Things to sell or donate

Give away or sell anything you don’t need but is in good enough condition for someone else to wear or use. Here’s an example of things to sell or donate:

  • Electronics
  • Video games
  • CDs and DVDs 
  • Clothing, especially brand name or designer 
  • Books
  • Toys and children’s items
  • Working household appliances
  • Furniture 
  • Artwork and collectibles

If you’re moving quickly or are feeling overwhelmed and don’t know where to start, a professional organizer can help you. You can also read our decluttering tips for more advice and helpful ideas. 

TSI TIP: Depending on what you have to get rid of, there are many websites to choose from to help rehome your belongings—for books, toys, furniture, collectibles, antiques, and knick knacks, try Ebay, Craigslist and Facebook Marketplace. If you have a lot of clothes to unload, try Poshmark, thredUP, or Tradesy. 

4. Make inventory lists

Once you’ve decided which items you’ll keep, you can make an itemized list of everything you’re moving, especially if you’ve hired professional movers or a shipping company to transport your belongings. 

Make separate lists for personal items, furniture, and decor, or you can also separate your lists by room. If you’re shipping items separately, you may need to provide an inventory for items packed into individual boxes. Sometimes things get lost, particularly during an out of state move, so however you choose to organize your lists, you’ll be glad you have them on the other end to confirm everything made the move.

TSI TIP: Make note of the condition of each item on your inventory list, and take photos of valuable pieces. If something gets damaged or lost during the move, you’ll need this information to file an insurance claim.

5. Separate valuables 

Set aside one or two boxes to hold your valuable items—things that are sentimental, expensive and/or very important, such as:

  • Jewelry
  • Cash
  • Keepsakes (artwork, crystal, photos)
  • Personal paperwork (travel docs, receipts, checklists)
  • Laptop, phone, tablet, and chargers
  • Prescription medications
  • Passport or other ID

You’ll want to keep these items with you if possible on moving day so they don’t get lost or damaged. It’s also a good idea to pack an overnight bag with things you can’t live without for a few days, like a change of clothes, prescriptions, toothbrush, etc., just in case your items get lost or delayed in transit. 

Get our advice on what items to keep with you on moving day.

6. Packing essential and non-essential items

Packing is the largest task you’ll have to undertake before moving out of state. A good place to start packing is the garage, attic, basement, or storage room, since these spaces are typically where most of your unused items are tucked away. When packing these non-essential items, you’ll likely find lots of stuff that can be donated, sold or tossed. Whatever is left can be boxed up, labeled, and made ready for moving day.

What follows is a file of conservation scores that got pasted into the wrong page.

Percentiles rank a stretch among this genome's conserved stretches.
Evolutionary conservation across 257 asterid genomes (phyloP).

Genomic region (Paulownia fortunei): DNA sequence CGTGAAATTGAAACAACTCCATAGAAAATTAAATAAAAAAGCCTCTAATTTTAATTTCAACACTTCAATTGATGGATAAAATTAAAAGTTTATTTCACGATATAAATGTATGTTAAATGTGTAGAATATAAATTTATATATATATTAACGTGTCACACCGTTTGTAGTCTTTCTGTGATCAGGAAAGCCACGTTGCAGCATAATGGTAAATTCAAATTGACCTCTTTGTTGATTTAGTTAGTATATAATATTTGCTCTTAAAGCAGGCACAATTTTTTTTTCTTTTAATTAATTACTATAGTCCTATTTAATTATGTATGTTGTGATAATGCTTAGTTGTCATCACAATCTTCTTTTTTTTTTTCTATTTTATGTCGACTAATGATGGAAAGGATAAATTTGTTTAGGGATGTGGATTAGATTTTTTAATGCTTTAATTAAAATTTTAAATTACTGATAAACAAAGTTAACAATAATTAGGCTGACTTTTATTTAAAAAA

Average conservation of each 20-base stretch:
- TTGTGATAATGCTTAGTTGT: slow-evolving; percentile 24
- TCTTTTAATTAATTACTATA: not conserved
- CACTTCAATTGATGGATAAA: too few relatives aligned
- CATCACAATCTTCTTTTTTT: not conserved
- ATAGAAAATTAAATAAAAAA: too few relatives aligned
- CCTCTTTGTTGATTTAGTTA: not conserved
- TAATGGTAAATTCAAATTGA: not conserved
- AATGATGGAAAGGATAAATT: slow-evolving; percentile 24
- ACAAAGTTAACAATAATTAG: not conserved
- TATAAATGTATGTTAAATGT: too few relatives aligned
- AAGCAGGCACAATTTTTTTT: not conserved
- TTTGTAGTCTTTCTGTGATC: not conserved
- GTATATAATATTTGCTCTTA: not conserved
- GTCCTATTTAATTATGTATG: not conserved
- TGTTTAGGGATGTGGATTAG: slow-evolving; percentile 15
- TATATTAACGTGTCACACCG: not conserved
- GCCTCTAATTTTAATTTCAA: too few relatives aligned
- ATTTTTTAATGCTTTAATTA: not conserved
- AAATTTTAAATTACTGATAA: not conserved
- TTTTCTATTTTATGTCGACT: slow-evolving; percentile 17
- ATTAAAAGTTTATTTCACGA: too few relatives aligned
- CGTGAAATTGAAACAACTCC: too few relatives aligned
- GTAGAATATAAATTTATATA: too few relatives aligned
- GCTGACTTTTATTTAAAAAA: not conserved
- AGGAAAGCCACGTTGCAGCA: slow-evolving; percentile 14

Over the course of several weeks, you can also slowly box up other non-essential items you can live without, like:

  • Off-season clothing and any clothing you don’t expect to need before your move
  • Small appliances you don’t use very often
  • Knick-knacks, decor, and artwork
  • Books and music collections
  • Extra linens

You can also begin to disassemble furniture and electronics:

  • Take apart desks, tables and bed frames
  • Tear down entertainment centers, including gaming consoles, audio and video equipment, and other devices

TSI TIP: Make sure small parts (screws, hooks, wires, etc.) are labeled and/or packed with the right piece of furniture to make reassembly easy on the other end. 

In the final few days leading up to moving day, you can pack essential items—these are your personal belongings and things you use on a regular basis:

  • Tools 
  • Kitchen items
  • Toiletries
  • Clothing
  • Linens
  • Food
  • Pet supplies and kids toys
  • Office equipment
  • Laptop and other mobile devices

7. Update your address

Change your address online or call the post office to have your mail forwarded around 2-3 weeks ahead of your moving day. Update your address, for important documents and providers, including:

  • Driver’s license
  • Vehicle registration
  • Insurance company
  • Voter registration
  • Passport
  • Credit card companies
  • Banks
  • Employer
  • Doctor
  • Dentist 
  • Veterinarian
  • Government services
  • Unions
  • Schools
  • Family and friends

8. Cancel or transfer utilities and memberships 

Finally, among the many other things to do before moving out of state, you’ll need to cancel or transfer any services or memberships, like: 

  • Health club, gym, classes
  • Clubs, groups or teams
  • Cable
  • Phone
  • Internet
  • Gas
  • Water
  • Sewer
  • Electricity
  • Security systems

Wrapping Up

With so many things to do before moving out of state, early planning and organization are going to be the most important parts of your preparation. Depending on the amount of time you have, your budget, and how much help you’ll need, hiring a moving company may be safer than a DIY long-distance move.  

Read 6 Reasons Hiring Movers is Safer than Moving Yourself Long Distance then call us for a free quote.